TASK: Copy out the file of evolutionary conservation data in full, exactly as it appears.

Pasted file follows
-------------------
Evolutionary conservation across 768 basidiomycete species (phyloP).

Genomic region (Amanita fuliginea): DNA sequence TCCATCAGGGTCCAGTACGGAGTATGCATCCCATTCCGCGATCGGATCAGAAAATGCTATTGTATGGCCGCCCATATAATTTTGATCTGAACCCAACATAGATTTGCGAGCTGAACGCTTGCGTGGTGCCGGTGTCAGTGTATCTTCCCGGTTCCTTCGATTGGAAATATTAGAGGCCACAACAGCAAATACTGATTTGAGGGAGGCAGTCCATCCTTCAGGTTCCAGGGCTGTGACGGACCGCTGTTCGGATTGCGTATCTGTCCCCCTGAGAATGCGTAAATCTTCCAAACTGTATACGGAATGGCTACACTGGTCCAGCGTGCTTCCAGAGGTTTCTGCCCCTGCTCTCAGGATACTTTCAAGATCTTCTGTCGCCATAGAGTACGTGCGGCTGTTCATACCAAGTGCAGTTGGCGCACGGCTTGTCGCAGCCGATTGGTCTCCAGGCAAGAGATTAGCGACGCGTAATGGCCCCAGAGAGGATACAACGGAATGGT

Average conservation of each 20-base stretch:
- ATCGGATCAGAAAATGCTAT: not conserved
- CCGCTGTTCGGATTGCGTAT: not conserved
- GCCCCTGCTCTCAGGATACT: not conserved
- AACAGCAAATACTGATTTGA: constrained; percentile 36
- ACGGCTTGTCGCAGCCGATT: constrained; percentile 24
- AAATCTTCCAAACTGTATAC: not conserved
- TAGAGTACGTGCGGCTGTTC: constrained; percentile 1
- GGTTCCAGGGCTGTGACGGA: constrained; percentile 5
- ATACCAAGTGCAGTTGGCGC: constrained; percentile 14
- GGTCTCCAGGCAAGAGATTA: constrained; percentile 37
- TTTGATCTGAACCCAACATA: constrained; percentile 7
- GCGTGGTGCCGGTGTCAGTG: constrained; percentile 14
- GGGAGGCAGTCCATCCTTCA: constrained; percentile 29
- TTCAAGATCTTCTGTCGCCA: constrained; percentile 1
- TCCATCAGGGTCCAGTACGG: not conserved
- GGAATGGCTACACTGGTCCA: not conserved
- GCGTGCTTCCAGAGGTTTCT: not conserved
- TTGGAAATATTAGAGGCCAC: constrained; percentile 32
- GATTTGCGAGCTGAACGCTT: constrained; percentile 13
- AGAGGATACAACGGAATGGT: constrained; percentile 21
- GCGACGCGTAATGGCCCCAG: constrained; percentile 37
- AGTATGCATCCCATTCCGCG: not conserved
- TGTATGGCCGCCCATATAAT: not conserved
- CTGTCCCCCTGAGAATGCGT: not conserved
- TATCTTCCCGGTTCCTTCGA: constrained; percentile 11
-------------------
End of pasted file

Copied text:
Evolutionary conservation across 768 basidiomycete species (phyloP).

Genomic region (Amanita fuliginea): DNA sequence TCCATCAGGGTCCAGTACGGAGTATGCATCCCATTCCGCGATCGGATCAGAAAATGCTATTGTATGGCCGCCCATATAATTTTGATCTGAACCCAACATAGATTTGCGAGCTGAACGCTTGCGTGGTGCCGGTGTCAGTGTATCTTCCCGGTTCCTTCGATTGGAAATATTAGAGGCCACAACAGCAAATACTGATTTGAGGGAGGCAGTCCATCCTTCAGGTTCCAGGGCTGTGACGGACCGCTGTTCGGATTGCGTATCTGTCCCCCTGAGAATGCGTAAATCTTCCAAACTGTATACGGAATGGCTACACTGGTCCAGCGTGCTTCCAGAGGTTTCTGCCCCTGCTCTCAGGATACTTTCAAGATCTTCTGTCGCCATAGAGTACGTGCGGCTGTTCATACCAAGTGCAGTTGGCGCACGGCTTGTCGCAGCCGATTGGTCTCCAGGCAAGAGATTAGCGACGCGTAATGGCCCCAGAGAGGATACAACGGAATGGT

Average conservation of each 20-base stretch:
- ATCGGATCAGAAAATGCTAT: not conserved
- CCGCTGTTCGGATTGCGTAT: not conserved
- GCCCCTGCTCTCAGGATACT: not conserved
- AACAGCAAATACTGATTTGA: constrained; percentile 36
- ACGGCTTGTCGCAGCCGATT: constrained; percentile 24
- AAATCTTCCAAACTGTATAC: not conserved
- TAGAGTACGTGCGGCTGTTC: constrained; percentile 1
- GGTTCCAGGGCTGTGACGGA: constrained; percentile 5
- ATACCAAGTGCAGTTGGCGC: constrained; percentile 14
- GGTCTCCAGGCAAGAGATTA: constrained; percentile 37
- TTTGATCTGAACCCAACATA: constrained; percentile 7
- GCGTGGTGCCGGTGTCAGTG: constrained; percentile 14
- GGGAGGCAGTCCATCCTTCA: constrained; percentile 29
- TTCAAGATCTTCTGTCGCCA: constrained; percentile 1
- TCCATCAGGGTCCAGTACGG: not conserved
- GGAATGGCTACACTGGTCCA: not conserved
- GCGTGCTTCCAGAGGTTTCT: not conserved
- TTGGAAATATTAGAGGCCAC: constrained; percentile 32
- GATTTGCGAGCTGAACGCTT: constrained; percentile 13
- AGAGGATACAACGGAATGGT: constrained; percentile 21
- GCGACGCGTAATGGCCCCAG: constrained; percentile 37
- AGTATGCATCCCATTCCGCG: not conserved
- TGTATGGCCGCCCATATAAT: not conserved
- CTGTCCCCCTGAGAATGCGT: not conserved
- TATCTTCCCGGTTCCTTCGA: constrained; percentile 11